In fact, so much supposedly private information about you is awash in the info-stream that even semi-skilled hackers can cross-reference almost complete personality profiles for direct marketers, government agencies, or other individuals.
According to Pfaffenberger, the libertarian promise of the information revolution is turning into a privacy nightmare. The very technology that makes the Internet possible also makes it possible to completely pierce the veil of personal anonymity. Worse, many organizations are collecting and posting this information to the Net with absolutely no concern for security or privacy. Some U.S. District Attorneys recently found their home addresses and unlisted phone numbers on one web page, probably a popular one at various maximum security prisons. The Lexis-Nexus database last year posted a huge listing of households with children under 10, complete with addresses and phone numbers. The sheer irresponsibility boggles the mind, and this is just the tip of the iceberg.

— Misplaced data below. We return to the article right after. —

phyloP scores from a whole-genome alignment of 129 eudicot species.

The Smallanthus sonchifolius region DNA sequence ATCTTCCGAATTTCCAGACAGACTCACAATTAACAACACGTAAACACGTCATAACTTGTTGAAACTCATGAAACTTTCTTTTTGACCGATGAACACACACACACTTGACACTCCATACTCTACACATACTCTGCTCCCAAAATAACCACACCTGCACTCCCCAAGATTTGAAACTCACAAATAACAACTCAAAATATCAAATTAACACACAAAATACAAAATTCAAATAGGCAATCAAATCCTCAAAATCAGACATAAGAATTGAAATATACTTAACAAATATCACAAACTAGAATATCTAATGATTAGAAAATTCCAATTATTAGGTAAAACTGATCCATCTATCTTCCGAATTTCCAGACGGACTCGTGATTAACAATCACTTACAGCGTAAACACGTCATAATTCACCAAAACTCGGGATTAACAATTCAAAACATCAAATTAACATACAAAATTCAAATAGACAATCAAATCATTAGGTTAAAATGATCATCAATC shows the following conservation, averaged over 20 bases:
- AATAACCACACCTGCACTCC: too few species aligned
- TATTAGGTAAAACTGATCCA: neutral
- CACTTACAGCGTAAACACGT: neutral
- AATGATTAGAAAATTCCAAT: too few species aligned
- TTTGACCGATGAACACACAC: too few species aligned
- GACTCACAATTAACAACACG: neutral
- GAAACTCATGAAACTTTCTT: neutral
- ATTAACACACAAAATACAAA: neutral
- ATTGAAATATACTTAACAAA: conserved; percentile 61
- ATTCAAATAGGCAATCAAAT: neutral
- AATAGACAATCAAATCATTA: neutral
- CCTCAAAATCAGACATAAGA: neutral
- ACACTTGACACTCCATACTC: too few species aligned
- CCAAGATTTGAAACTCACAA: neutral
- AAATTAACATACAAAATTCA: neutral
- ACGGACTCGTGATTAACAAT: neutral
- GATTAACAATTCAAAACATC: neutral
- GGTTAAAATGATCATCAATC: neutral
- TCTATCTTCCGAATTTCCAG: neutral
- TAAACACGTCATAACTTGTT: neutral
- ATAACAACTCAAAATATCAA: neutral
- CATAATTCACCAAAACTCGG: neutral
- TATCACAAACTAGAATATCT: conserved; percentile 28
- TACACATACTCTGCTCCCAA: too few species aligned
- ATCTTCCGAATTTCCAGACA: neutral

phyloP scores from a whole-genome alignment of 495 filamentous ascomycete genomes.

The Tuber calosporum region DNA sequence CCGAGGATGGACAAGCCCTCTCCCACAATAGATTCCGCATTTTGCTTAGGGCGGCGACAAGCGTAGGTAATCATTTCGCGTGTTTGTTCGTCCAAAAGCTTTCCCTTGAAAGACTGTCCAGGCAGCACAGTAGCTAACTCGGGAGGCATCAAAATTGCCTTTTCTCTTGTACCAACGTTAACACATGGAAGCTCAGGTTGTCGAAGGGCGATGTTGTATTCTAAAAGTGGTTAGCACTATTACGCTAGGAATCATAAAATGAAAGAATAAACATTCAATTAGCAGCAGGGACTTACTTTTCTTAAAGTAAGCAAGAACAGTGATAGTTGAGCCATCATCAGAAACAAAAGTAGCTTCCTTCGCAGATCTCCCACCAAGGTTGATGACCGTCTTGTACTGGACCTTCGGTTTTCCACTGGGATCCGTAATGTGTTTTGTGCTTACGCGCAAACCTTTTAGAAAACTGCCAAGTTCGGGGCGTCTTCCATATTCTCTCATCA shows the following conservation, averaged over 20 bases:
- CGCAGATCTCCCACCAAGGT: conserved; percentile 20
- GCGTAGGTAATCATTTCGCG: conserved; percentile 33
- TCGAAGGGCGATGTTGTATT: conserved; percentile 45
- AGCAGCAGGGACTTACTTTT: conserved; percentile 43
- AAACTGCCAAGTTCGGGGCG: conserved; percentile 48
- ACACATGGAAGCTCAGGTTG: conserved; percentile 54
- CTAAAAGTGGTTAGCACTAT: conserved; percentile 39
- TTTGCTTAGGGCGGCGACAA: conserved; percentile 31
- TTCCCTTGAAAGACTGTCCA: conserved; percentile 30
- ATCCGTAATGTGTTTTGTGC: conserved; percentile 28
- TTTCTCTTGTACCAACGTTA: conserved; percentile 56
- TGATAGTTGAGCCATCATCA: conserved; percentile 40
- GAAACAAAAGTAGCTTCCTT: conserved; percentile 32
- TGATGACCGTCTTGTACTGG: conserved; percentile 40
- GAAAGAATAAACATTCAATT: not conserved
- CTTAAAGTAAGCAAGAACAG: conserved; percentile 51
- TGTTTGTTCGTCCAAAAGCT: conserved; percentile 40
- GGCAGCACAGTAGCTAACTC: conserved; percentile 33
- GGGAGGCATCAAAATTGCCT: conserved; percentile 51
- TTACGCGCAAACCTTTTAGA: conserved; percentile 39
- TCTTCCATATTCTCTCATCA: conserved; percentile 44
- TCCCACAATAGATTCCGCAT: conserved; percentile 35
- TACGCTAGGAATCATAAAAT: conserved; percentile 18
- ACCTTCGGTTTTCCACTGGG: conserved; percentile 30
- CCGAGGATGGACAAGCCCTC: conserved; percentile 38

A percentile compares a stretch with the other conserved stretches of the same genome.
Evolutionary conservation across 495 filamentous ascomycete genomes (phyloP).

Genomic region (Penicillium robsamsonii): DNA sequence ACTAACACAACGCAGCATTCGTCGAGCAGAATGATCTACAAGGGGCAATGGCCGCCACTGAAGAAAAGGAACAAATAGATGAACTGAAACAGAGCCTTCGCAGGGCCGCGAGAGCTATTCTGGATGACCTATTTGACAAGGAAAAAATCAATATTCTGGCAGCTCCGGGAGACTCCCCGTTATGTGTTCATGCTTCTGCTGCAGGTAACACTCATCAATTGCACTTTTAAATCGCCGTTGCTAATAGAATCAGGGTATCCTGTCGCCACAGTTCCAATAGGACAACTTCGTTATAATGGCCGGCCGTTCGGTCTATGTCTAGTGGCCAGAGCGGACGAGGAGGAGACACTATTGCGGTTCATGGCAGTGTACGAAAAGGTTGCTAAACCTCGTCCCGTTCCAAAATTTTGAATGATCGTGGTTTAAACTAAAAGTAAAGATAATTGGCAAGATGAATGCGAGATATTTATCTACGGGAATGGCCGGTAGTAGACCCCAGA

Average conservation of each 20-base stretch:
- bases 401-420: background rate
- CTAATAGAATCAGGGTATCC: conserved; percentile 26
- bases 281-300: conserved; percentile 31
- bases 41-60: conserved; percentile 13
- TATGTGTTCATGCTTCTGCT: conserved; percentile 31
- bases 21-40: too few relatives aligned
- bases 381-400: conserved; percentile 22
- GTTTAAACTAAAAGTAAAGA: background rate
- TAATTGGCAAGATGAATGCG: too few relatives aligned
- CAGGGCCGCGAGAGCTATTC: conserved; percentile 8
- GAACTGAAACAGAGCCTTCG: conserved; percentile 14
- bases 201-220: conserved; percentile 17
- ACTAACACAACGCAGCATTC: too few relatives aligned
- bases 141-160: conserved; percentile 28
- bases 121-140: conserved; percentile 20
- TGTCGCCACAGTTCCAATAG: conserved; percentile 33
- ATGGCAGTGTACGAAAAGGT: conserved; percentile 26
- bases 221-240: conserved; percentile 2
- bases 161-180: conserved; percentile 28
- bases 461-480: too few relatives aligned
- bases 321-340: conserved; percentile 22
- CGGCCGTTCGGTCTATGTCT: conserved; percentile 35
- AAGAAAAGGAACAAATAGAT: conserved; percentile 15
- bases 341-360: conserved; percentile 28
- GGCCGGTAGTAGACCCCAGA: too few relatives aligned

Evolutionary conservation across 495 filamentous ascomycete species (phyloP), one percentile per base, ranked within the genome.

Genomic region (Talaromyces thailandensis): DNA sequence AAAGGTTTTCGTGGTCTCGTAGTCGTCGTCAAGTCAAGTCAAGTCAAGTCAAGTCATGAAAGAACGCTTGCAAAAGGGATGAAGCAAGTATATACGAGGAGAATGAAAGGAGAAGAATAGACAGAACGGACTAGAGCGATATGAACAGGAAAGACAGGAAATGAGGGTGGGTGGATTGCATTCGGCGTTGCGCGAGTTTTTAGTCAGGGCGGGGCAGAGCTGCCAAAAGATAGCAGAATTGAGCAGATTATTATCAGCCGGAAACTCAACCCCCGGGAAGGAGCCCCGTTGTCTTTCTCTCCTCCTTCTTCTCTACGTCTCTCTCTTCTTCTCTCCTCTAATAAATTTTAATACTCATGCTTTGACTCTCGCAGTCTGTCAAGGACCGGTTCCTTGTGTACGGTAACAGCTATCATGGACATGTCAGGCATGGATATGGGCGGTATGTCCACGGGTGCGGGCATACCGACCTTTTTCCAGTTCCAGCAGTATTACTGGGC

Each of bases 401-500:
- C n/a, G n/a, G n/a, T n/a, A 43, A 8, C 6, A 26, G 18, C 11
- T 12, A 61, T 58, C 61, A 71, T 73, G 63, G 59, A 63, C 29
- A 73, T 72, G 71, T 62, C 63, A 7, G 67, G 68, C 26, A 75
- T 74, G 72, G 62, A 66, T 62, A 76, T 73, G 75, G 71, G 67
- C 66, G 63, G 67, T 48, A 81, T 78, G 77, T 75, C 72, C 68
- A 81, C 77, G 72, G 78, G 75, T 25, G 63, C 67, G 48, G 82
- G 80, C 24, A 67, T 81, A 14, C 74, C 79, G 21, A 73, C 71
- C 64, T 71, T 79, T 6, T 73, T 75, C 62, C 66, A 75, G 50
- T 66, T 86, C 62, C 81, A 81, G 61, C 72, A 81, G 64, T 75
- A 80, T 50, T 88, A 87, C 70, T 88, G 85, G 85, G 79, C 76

I got more and more uncomfortable as I read this book. We have all, at some point or other, behaved as if our activities on the Internet are opaque when in fact, according to Pfaffenberger, they are absolutely transparent to anybody who cares to take a look. Forgotten e-mail could come back to haunt you in a court case years later. A casual visit to the Playboy or Playgirl web site while on the job could cost you that job. An insulting e-mail about your pointy-headed boss could end up on the boss’s desk before it reaches its intended recipient. These, according to Pfaffenberger, are the norms, not the exceptions.